Boris Johnson is nothing like Churchill, a view with which my friend Andrew Roberts concurs. But in the 20-odd years I have known Boris, I have often been struck by his similarity to John Wilkes, 18th-century politician, journalist and catnip to women. A wit and a showman, Wilkes, who denounced European entanglements and championed the rights of the electorate over parliament, was the first politician to achieve celebrity status. One of Boris’s endearing traits is that he has never regarded himself as an enticing proposition in the looks department. Wilkes had a squint, but he said: ‘Give me half an hour to talk away my face and I can seduce any woman ahead of the handsomest man in England.’ He stole Casanova’s favourite mistress and had numerous illegitimate children, and it was for him that Dr Johnson coined ‘Patriotism is the last refuge of a scoundrel’. Yet he was a genuine patriot and the ‘common people’ saw him as a saviour. Once I took Boris to see Wilkes’s tomb in west London. It is a simple slab with the inscription: ‘A Friend to Liberty.’ I have a feeling that our prime minister, who shed what used to be called a manly tear at this, will also prove worthy of the epitaph.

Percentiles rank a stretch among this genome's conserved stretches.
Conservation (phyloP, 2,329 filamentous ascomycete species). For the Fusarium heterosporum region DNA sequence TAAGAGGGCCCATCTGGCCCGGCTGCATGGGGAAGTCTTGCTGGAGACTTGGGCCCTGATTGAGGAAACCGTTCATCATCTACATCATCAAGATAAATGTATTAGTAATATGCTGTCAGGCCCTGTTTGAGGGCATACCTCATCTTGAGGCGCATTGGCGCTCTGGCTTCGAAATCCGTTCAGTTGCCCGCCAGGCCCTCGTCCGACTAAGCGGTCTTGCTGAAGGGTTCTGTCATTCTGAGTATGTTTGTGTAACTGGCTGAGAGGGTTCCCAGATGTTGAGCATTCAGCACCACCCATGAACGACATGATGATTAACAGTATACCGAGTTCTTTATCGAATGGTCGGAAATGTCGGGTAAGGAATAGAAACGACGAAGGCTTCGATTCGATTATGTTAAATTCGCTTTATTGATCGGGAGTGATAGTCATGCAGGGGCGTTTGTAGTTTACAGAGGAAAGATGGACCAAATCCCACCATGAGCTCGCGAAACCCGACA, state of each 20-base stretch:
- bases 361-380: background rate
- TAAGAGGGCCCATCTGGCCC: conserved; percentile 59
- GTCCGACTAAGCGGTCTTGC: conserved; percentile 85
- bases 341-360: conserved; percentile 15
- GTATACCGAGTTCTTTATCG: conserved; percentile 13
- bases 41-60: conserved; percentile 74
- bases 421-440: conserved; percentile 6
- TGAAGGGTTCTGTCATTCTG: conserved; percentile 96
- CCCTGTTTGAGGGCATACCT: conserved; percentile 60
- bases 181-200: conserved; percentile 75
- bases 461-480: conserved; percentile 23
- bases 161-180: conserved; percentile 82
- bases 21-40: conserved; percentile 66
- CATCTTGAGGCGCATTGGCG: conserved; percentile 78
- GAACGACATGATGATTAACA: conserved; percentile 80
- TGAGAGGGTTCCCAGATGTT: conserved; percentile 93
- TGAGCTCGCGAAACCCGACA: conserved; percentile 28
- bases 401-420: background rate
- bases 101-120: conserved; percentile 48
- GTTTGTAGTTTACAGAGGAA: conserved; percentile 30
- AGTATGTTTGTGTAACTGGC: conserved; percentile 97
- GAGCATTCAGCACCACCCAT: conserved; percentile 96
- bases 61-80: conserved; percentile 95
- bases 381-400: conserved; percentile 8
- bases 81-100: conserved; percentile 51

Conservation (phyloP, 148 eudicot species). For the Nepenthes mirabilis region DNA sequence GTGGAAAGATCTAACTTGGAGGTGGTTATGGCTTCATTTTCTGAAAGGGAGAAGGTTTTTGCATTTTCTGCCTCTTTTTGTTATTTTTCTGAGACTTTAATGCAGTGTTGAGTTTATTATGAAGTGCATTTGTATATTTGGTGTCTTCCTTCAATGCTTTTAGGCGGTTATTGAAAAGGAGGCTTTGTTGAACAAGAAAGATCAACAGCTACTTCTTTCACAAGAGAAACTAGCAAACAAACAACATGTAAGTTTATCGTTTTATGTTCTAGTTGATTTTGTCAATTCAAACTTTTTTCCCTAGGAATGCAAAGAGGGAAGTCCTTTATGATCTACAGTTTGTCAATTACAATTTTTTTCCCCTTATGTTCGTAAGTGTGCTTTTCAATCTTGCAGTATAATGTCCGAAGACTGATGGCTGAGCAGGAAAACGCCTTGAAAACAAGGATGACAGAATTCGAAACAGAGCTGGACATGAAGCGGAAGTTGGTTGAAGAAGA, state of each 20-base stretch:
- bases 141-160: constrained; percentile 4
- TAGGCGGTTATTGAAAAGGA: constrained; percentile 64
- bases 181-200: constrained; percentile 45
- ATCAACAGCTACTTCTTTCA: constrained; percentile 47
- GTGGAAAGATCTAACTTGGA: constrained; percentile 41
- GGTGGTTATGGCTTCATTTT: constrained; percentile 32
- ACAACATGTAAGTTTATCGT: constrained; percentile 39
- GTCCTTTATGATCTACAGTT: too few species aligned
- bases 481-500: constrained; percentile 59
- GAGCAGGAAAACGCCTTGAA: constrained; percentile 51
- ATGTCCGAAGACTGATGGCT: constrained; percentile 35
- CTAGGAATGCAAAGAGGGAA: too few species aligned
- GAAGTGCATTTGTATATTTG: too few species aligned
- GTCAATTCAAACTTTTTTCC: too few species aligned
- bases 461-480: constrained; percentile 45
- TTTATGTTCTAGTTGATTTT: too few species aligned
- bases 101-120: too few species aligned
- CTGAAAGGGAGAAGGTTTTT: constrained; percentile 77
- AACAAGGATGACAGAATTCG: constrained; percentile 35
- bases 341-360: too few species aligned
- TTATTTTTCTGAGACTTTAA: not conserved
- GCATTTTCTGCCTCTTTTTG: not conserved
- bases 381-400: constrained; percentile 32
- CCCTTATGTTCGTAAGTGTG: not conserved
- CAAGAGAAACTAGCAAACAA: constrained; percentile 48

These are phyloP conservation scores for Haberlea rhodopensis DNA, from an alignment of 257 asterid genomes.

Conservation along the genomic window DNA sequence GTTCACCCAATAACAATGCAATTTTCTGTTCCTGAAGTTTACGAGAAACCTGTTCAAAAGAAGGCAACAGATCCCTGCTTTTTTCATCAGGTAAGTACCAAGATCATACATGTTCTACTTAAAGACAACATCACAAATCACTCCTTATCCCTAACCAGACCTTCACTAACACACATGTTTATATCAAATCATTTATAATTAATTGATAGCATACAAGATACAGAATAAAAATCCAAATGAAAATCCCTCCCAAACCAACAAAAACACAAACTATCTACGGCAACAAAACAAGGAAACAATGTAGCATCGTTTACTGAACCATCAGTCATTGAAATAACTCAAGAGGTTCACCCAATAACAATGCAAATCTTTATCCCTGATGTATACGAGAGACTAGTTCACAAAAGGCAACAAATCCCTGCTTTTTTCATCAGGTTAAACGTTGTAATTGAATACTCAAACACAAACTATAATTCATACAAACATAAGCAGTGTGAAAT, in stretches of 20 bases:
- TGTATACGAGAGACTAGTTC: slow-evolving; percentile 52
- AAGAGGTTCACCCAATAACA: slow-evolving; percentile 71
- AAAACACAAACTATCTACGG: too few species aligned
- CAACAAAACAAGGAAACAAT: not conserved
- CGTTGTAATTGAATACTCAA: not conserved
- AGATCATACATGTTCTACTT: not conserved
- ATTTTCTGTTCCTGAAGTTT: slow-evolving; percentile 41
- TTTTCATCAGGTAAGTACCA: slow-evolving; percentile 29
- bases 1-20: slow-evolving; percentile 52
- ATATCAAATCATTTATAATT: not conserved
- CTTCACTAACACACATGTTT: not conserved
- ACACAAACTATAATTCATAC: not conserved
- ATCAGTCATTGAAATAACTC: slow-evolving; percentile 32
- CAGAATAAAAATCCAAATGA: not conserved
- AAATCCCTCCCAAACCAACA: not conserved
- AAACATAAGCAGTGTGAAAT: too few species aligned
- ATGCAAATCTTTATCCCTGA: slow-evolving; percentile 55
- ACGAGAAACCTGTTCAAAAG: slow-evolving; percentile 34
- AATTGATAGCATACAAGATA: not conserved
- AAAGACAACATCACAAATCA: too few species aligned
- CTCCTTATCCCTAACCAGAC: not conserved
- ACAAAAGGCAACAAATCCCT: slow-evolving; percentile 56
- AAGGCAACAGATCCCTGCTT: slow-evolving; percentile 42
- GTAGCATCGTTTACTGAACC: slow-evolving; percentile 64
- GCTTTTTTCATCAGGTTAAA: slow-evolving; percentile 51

My mother suffers from a condition called ‘unspecified dementia’. The other day I was telephoned by a social worker assigned to her care home. Some of these people are only mildly less imaginative than the patients they represent. ‘Your mother wants to become a concert pianist. She needs piano lessons.’ It transpired that I was also required to buy her a grand piano. At this, my inner sense of penury rose up in protest. ‘Do you know how much these things cost?’ The social worker replied: ‘But you must be one of the richest women in London.